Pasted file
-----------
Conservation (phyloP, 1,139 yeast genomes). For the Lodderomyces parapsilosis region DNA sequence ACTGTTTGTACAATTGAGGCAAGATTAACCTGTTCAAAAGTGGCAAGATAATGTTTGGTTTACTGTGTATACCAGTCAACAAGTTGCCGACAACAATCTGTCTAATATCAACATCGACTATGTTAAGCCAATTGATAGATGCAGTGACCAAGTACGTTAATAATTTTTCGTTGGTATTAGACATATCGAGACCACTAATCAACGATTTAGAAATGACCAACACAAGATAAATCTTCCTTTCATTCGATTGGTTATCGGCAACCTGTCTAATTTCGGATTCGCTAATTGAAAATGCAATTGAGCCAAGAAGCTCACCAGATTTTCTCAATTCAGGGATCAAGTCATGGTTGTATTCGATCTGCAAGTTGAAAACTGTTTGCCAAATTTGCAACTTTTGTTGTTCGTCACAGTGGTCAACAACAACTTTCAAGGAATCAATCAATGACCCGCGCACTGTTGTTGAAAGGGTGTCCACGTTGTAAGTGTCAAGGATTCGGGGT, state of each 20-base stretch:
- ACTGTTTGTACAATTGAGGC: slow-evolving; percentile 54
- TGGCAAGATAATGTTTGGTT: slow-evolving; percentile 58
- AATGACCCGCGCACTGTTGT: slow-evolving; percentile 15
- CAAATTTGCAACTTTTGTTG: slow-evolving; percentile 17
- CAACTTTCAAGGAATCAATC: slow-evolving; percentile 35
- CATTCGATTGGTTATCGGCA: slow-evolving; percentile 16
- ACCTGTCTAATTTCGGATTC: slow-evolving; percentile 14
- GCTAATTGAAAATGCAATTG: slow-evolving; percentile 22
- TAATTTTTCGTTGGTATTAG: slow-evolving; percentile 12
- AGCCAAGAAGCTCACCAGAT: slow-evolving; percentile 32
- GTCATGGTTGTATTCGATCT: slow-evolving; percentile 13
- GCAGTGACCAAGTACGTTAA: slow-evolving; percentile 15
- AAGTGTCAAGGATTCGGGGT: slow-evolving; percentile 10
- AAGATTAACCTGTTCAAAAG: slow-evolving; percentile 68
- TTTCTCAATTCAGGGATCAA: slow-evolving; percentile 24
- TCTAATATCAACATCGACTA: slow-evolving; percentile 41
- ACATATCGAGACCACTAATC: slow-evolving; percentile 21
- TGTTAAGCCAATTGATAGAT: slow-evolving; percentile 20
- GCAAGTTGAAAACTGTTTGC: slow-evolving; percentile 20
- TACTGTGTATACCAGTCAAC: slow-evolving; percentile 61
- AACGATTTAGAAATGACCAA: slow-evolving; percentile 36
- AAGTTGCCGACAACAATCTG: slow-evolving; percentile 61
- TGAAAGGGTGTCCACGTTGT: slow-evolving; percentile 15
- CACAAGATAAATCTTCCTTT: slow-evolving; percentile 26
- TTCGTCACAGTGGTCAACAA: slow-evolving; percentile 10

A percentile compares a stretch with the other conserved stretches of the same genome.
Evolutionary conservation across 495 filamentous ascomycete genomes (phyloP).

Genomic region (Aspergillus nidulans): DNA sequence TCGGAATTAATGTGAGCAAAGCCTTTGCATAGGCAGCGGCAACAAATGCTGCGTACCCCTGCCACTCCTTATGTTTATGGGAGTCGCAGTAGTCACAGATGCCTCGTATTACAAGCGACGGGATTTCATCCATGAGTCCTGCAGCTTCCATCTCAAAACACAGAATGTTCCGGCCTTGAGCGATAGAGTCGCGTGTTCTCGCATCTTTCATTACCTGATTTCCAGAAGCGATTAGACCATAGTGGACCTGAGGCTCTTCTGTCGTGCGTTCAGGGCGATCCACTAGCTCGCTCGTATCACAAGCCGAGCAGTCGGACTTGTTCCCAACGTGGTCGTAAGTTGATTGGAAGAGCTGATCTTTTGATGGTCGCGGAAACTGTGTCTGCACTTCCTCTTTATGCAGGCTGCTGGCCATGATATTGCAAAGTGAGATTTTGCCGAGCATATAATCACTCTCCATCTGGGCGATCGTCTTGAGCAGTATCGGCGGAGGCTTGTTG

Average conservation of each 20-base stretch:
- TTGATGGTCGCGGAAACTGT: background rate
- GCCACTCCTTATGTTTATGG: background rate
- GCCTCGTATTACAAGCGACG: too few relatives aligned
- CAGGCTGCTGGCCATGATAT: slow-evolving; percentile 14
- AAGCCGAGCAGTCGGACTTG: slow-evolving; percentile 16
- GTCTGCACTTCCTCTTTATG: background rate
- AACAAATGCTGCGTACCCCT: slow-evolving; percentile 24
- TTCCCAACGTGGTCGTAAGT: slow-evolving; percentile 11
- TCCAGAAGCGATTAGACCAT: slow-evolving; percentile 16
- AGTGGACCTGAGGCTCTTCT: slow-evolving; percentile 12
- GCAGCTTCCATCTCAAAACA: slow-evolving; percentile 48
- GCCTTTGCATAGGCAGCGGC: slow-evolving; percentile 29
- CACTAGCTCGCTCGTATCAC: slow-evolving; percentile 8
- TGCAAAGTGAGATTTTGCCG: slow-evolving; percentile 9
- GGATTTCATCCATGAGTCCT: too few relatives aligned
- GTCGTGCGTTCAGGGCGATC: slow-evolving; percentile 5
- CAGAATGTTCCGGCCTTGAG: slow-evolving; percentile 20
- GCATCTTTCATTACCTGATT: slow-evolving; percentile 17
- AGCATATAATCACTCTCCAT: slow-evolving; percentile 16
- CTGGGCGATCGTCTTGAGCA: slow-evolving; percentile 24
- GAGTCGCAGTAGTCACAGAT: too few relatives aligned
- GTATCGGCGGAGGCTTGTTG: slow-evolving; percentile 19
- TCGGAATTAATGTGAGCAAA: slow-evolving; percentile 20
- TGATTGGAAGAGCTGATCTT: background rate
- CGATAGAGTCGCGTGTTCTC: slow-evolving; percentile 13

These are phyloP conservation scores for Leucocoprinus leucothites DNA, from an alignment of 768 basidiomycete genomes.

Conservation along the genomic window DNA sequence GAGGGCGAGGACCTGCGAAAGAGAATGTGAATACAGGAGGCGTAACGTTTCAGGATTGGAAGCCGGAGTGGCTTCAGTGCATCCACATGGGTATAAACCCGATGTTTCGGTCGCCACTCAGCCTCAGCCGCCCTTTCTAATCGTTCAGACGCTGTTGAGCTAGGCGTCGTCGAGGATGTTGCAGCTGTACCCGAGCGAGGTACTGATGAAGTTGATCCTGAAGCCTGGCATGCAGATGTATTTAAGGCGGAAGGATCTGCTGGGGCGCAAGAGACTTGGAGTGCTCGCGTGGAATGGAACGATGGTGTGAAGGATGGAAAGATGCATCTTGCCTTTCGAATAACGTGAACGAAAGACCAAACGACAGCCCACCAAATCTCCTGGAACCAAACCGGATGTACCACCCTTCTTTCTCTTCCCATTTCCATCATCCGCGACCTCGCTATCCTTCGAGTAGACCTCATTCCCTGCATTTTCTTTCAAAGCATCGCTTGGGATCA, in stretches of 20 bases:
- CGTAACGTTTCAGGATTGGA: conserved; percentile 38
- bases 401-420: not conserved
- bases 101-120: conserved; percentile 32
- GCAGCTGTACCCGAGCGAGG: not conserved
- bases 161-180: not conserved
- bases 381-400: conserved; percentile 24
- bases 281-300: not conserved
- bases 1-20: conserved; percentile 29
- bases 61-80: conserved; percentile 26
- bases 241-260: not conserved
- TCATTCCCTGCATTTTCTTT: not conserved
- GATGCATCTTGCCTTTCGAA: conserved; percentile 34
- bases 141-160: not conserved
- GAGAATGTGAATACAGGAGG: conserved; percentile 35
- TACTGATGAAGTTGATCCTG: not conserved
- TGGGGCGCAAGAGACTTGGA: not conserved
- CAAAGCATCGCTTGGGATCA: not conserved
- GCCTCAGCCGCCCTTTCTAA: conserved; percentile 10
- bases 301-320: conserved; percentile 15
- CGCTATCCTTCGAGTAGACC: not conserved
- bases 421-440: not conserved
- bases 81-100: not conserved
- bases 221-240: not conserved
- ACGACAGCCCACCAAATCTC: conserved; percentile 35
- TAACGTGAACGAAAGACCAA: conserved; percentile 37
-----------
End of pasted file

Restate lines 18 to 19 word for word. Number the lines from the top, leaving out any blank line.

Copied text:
- ACATATCGAGACCACTAATC: slow-evolving; percentile 21
- TGTTAAGCCAATTGATAGAT: slow-evolving; percentile 20